She describes a campaign that is:
the deliberate sabotaging of the prime minister by political enemies, who include people within her own party, and who are using an array of weapons which include personal denigration, some of it of a sexual or gendered nature, to undermine her and erode her authority.
I agree that such a campaign has been waged against Gillard. All the misogynistic abuse directed at her, detailed in Summers’s appendix to her speech, is horrifying. I also agree that this campaign aims to undermine and erode Gillard’s authority, and has reduced her popularity amongst some men.
Part of the reason why Summers’s argument is so shocking is that we, as Australians, have to come to terms with the behaviour of these people, mostly men, who justify their revolting antics by saying they have free speech and can use this right to show their hatred of our Prime Minister. Even though women dislike Abbott, this has not produced the sort of vile response that male hatred of Gillard has. I am not sure if the sub header in this Daily Telegraph piece has a typo, but if it was deliberate, it speaks volumes. The main headline reads:
Male voters turning off Prime Minister Julia Gillard according to pollsters.
The subheading says something similar, apart from one very important word.
Julia Gillard has a man problem. As the popularity of our first female prime minister plummets, government insiders fear men are turning on Ms Gillard.
Turning ‘on’ Ms Gillard. There is a lot of evidence that male voters don’t just voice their opinions at the ballot box by turning ‘off’ a leader, in the way that women are turning off Abbott. Some male voters have turned ‘on’ her as part of the misogynist campaign described by Summers.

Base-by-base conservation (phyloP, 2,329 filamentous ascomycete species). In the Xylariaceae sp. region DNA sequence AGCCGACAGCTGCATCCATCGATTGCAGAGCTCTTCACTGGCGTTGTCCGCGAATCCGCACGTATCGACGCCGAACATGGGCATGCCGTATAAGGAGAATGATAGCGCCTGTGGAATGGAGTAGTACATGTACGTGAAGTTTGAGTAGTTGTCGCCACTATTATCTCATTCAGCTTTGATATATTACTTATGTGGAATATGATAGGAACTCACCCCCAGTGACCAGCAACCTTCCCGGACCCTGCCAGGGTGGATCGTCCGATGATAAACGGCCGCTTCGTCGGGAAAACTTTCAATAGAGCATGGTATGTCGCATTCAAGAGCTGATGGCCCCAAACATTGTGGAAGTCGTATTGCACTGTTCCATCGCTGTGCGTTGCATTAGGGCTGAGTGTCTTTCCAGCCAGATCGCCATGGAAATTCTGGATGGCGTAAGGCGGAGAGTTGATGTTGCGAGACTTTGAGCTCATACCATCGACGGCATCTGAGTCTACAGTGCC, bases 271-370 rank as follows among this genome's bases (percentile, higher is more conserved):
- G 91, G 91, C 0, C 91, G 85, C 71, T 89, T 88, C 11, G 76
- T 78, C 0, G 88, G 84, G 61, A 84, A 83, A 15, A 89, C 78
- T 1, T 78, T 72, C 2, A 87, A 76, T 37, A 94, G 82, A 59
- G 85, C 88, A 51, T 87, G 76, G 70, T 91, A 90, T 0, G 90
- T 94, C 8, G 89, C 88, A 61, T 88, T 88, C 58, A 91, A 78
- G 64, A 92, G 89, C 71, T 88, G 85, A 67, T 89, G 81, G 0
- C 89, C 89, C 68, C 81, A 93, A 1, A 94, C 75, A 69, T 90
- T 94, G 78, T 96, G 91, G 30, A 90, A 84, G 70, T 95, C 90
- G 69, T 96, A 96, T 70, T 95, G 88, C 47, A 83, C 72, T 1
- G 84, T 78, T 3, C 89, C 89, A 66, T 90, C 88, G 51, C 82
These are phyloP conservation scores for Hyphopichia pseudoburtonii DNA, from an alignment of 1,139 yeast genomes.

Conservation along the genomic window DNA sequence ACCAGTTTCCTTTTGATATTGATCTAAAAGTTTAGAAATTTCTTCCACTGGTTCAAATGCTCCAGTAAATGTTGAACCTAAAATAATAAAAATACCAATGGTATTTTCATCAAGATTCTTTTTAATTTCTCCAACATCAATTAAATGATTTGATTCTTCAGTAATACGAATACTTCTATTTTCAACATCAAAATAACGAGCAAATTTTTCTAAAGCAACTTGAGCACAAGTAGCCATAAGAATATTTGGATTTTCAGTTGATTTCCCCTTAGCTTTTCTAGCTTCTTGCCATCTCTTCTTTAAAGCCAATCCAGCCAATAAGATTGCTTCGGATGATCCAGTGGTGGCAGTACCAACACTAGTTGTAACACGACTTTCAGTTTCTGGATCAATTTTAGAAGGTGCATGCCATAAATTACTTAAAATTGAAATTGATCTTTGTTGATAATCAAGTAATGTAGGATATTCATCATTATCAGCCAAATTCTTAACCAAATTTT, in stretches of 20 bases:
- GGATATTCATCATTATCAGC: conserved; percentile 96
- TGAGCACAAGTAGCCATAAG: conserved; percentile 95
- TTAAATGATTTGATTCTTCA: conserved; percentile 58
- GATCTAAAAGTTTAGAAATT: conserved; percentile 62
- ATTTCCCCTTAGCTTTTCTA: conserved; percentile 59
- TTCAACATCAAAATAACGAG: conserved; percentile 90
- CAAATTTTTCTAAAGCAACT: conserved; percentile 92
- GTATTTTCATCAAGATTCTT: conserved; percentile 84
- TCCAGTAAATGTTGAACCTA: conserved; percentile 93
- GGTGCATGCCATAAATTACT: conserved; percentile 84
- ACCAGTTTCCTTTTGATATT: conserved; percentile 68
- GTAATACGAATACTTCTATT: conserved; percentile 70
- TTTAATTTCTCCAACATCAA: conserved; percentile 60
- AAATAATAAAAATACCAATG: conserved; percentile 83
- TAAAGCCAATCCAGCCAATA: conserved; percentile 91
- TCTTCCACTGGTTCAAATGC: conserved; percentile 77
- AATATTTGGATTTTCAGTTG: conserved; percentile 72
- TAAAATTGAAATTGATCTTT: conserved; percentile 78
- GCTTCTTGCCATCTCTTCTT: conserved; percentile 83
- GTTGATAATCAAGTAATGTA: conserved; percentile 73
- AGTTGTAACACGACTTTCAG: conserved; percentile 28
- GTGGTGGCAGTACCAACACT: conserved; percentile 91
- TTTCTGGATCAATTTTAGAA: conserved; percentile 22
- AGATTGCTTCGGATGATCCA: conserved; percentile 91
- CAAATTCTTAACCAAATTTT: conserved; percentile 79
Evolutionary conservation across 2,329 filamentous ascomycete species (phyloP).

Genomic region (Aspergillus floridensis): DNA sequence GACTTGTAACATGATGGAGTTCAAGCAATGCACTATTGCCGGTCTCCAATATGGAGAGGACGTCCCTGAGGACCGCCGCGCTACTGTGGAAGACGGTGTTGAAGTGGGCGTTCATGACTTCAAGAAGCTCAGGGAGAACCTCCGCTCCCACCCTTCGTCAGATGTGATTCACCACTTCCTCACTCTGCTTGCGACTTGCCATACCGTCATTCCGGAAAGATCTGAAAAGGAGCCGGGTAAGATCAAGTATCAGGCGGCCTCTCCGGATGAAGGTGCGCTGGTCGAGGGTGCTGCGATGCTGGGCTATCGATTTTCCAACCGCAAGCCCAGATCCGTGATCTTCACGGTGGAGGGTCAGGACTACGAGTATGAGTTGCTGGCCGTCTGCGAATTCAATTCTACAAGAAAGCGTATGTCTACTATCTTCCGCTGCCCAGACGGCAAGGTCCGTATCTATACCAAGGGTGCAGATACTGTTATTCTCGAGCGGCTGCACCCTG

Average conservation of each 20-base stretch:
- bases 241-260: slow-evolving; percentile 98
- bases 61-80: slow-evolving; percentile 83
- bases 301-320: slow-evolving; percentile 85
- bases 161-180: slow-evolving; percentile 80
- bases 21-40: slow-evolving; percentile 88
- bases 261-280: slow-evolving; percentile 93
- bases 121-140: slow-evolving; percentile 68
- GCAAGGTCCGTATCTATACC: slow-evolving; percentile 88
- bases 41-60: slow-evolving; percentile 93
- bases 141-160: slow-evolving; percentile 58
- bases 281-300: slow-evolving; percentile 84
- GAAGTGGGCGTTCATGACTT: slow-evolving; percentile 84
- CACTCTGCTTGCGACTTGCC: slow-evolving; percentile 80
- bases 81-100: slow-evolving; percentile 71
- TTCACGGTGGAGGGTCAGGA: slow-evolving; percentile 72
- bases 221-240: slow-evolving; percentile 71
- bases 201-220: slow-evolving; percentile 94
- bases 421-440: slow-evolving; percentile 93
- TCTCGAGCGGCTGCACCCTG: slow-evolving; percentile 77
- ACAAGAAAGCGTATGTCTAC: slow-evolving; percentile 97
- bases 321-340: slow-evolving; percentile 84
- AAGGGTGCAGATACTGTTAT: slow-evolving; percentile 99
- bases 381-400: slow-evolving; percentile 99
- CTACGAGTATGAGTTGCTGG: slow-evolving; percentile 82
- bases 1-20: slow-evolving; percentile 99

But does this fully account for the poll results? Unfortunately, no.
There are many male voters who are so unengaged with politics generally that they are unlikely to be directly influenced by the specifics of the misogynist campaign against Gillard. These are people who wouldn’t have taken much notice of political media reportage, Tony Abbott’s door stops, Facebook hate groups and Alan Jones anti-carbon tax rallies. Yet they still contribute to Gillard’s poor standing in the polls amongst men. This leads me, sadly, to conclude that there are still many Australian men who are inherently misogynist and just not comfortable with a female in charge.
This situation is not unique to Gillard or Australia. An article in the New Zealand Herald reports on the polls in the lead up to the 2008 New Zealand election. The then Prime Minister, Labor’s Helen Clark, was far more unpopular with men than her rival, National John Key:
A gender breakdown of the poll reveals that National has 60.6 per cent support among males, miles ahead of Labour’s 24.7.
That’s quite a gender gap! This article about the Democratic primaries race between Hillary Clinton and Barrack Obama, discusses the influence of race versus gender in terms of their effect on voters, and concludes:
one fact is clear. The primary data indicates that “more Americans see gender as more of a barrier in presidential politics than race”.
Julia Gillard quipped to Barack Obama:
you think it’s tough being African-American? Try being me. Try being an atheist, childless, single woman as prime minister.
It seems she is correct, her position is more difficult.
Could people argue that Abbott’s problem with women is similar to Gillard’s problem with men, and therefore the voting preferences cancel each other out? Could they say that this is simply a case of women voting for a female and men voting for a male? I don’t believe so. It’s not just because Abbott is a man that women don’t like him. It is because he is a horrible and sexist man. However, the difference in negative perceptions of Gillard amongst male voters as compared with woman voters can’t be blamed on sexism on her part, as nothing she has ever said or done has given the slightest ammunition to the idea that she unfairly discriminates based on gender. Abbott’s disadvantage with female voters is self-inflicted, but Gillard’s disadvantage with male voters appears to be innate, because she was born female.